Social Darwinism and Its Effects on the American Value of Progress

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Value for progress is one of the cornerstones of American society that is most highly regarded. Americans have always been fascinated by the concept of advancement, whether it be in politics, the economy, science, or technology. The American society was dedicated to progressive change through the use of science and reason. However, a different ideology, Social Darwinism, quickly engulfed their culture and had an impact on every part of American life between the end of World War I and reconstruction. The philosophical rejected the notion of advancement through reason and science in favor of a process of natural selection, in which only the most advantageous individuals advance in terms of their economic, social, and political circumstances. It challenged teleology, and in doing so, decentralized the ability of individuals to direct their own evolution. Since its introduction, Social Darwinism not only formed justification ground for imperialism and conservative social policies, but also opened channels for racism, sexism, and classism to the American society.

The Origin

Social Darwinism is a pseudo-scientific philosophy that emerged from Darwin’s theory of natural selection. In the Origin of Natural Selection (1859) Darwin argued that the scarcity of natural resources leads to competition among species and after that a struggle for survival (Hawkins, Mike, 261). Through the struggle to survive, the best-adapted individuals of the given population would be able to succeed, reproduce, and even pass their beneficial adaptations to their offspring (Hawkins, Mike, 260-261). On the contrary, poor-adapted members would not survive, and thus their lower quality traits would not be passed to the next generation. Five years after Darwin’s publication, Herbert Spencer invented the phrase “survival of the fittest” while introducing the idea to the human population (Leonard, Thomas, 37-38). Spencer used the theory to explain the existence of humankind and stretched the theory to the reality that human being are competing for resources, and only the fittest survive: Thereby, he popularized the idea of social Darwinism.

Social Darwinists argued on the same basis and coined the notion that the best-adapted humans would rise to the top of the social, economic, and political strata, and their counterparts would struggle to “survive’ (Leonard, Thomas, 39). Moreover, they argued that the members at the very top of the strata, through hard work or birth, where the best-adapted people. Social Darwinism used the argument to argue against social welfare policies that sought to help the poor through redistribution of resources (Leonard, Thomas, 40). To them, redistributing resources to form the best-fit citizens to the least-fit would violate the natural order and in time, allow the perpetuation of the less-fit members.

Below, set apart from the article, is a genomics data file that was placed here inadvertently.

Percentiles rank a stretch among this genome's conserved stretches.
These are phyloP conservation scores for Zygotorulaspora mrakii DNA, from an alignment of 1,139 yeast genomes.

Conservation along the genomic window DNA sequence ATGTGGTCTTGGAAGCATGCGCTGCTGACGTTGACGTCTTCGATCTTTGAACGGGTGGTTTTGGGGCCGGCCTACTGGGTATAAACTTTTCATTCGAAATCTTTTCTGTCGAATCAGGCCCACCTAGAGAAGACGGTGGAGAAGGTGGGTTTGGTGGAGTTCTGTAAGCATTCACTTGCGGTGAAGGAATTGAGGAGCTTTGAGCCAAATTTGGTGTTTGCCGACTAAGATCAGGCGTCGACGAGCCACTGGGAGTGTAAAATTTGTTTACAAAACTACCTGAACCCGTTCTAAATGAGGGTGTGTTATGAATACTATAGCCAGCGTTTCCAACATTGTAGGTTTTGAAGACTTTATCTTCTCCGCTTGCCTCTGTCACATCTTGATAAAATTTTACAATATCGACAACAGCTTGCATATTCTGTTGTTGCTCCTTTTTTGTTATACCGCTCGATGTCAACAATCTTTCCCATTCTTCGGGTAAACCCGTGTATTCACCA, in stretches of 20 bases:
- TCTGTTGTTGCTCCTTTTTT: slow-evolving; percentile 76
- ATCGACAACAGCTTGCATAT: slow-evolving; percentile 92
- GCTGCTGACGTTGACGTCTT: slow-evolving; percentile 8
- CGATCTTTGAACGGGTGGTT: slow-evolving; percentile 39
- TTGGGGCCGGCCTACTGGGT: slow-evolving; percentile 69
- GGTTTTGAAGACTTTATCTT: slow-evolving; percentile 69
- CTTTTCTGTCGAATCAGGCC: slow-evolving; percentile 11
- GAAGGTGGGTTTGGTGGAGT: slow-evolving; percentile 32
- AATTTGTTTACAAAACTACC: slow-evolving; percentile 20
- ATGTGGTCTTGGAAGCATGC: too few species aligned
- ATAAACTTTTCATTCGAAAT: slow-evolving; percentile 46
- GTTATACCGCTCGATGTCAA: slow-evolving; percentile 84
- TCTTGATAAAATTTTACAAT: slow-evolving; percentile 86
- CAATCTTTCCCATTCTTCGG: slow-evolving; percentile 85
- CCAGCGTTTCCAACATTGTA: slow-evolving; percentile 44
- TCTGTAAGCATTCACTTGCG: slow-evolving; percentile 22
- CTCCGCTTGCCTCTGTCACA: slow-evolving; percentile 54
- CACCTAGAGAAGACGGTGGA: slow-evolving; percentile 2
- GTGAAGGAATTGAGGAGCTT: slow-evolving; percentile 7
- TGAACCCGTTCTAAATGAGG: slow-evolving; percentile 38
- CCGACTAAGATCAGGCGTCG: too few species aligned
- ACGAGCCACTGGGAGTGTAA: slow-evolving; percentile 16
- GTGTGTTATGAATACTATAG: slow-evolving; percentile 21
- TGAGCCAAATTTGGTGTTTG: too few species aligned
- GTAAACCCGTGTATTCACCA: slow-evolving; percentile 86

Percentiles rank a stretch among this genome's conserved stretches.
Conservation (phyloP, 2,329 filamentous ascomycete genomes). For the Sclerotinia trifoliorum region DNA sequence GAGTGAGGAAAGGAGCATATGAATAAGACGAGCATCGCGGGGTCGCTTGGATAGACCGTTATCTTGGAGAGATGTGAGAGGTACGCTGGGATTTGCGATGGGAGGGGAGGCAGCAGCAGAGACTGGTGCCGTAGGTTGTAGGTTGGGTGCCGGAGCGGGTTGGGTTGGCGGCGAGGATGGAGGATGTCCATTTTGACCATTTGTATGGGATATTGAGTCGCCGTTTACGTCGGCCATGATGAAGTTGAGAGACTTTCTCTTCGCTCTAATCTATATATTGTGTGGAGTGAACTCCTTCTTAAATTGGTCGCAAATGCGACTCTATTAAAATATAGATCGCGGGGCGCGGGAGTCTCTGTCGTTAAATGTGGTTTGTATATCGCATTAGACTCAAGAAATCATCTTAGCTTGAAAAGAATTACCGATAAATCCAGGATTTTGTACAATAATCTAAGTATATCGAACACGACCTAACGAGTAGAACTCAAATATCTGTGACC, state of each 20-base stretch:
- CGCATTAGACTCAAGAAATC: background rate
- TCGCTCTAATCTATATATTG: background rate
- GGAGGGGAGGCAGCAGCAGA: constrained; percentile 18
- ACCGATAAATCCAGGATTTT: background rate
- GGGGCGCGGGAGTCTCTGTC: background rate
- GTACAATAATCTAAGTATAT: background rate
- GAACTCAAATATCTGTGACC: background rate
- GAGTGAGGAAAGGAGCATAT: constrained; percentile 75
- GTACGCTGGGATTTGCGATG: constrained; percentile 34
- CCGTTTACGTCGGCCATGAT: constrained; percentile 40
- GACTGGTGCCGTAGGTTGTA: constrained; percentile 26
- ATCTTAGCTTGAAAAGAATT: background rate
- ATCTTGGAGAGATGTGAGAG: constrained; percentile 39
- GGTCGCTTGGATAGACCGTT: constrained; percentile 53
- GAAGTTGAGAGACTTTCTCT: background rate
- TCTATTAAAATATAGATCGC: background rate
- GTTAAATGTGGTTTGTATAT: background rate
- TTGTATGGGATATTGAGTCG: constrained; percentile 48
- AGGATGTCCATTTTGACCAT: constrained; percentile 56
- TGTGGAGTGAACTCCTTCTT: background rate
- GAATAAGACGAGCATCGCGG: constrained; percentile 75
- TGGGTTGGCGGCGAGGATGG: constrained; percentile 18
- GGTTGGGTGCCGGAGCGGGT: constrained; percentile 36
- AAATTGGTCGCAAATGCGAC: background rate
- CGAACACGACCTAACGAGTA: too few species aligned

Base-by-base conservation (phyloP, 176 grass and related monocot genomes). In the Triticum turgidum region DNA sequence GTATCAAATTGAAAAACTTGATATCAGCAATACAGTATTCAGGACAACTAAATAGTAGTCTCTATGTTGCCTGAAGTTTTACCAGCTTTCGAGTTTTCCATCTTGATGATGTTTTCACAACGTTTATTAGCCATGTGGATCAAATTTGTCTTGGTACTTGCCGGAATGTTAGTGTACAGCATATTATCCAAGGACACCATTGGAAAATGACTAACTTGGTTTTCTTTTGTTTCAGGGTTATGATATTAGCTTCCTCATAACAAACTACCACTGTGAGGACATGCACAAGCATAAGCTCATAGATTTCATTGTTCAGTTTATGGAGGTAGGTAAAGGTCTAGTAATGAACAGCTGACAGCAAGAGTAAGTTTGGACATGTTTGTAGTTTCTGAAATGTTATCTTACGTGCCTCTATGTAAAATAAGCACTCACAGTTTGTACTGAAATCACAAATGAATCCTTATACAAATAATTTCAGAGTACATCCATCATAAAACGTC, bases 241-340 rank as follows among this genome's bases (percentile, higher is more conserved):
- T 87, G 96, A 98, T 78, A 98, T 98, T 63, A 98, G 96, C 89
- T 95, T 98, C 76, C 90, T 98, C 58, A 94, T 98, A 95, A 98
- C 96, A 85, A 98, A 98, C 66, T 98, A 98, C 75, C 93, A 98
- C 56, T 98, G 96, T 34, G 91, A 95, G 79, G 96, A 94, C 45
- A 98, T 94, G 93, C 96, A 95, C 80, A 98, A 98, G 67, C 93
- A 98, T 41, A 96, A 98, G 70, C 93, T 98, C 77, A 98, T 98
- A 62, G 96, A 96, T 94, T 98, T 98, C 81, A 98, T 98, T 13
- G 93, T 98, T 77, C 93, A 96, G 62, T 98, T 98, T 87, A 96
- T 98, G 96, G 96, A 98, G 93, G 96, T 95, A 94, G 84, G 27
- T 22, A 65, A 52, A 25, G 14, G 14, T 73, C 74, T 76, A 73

Social Darwinism and Teleology

Teleology is the concept of explaining phenomena regarding their purpose rather than the cause by which they arise. According to teleology, human behavior is caused or governed by their chosen paths (Jacobi, Daniel, and Annette Freyberg-Inan, 94). That is, individuals are free to select the most appropriate means to achieve their goals; they are free to choose their own paths and enjoy or suffer the consequence. However, the emergence of the social Darwinism challenged teleology. The social Darwinists believed that people could not choose their paths and could not direct their own evolution. Instead, the destination was based on the merits of natural selection, where certain classes, races, genders, and social beings were superior to others due to their efforts or that of their parents.

Criticism of the Social Darwinism

Social Darwinism was introduced to America by Richard Hofstadter in 1941 and encompassed several different areas pertaining the extension of Darwinism to the social realm. It was interpreted by thinkers to reinforce individualism, a minimalist government, and theories of racial and societal hygiene, to notions of racial and gender superiority (Jacobi, Daniel, and Annette Freyberg-Inan, 94). Together with William Graham Sumner and most politicians of the 19th century, Hofstadter advocated for Social Darwinism to justify their social, political, and economic ambitions as well as find masses to accept the given notion.

Darwin’s impact on biological knowledge cannot be undermined. However, while he is praised for his commitment to monogenic views of human origins, his views of natural selection was the ground for the justified division of people into races, classes, gender, and places of origin (Rose, Steven, 1). His conviction that evolution was progressive bore the idea that white races were evolutionarily more advanced than the blacks (who were still closer to apes than whites). This set precedence to the social Darwinism to set racial hierarchies in Europe and later on, America. Moreover, despite lack of scientific evidence, whites viewed themselves as most superior beings, while blacks the lease superior: A position that promoted ills such as slavery.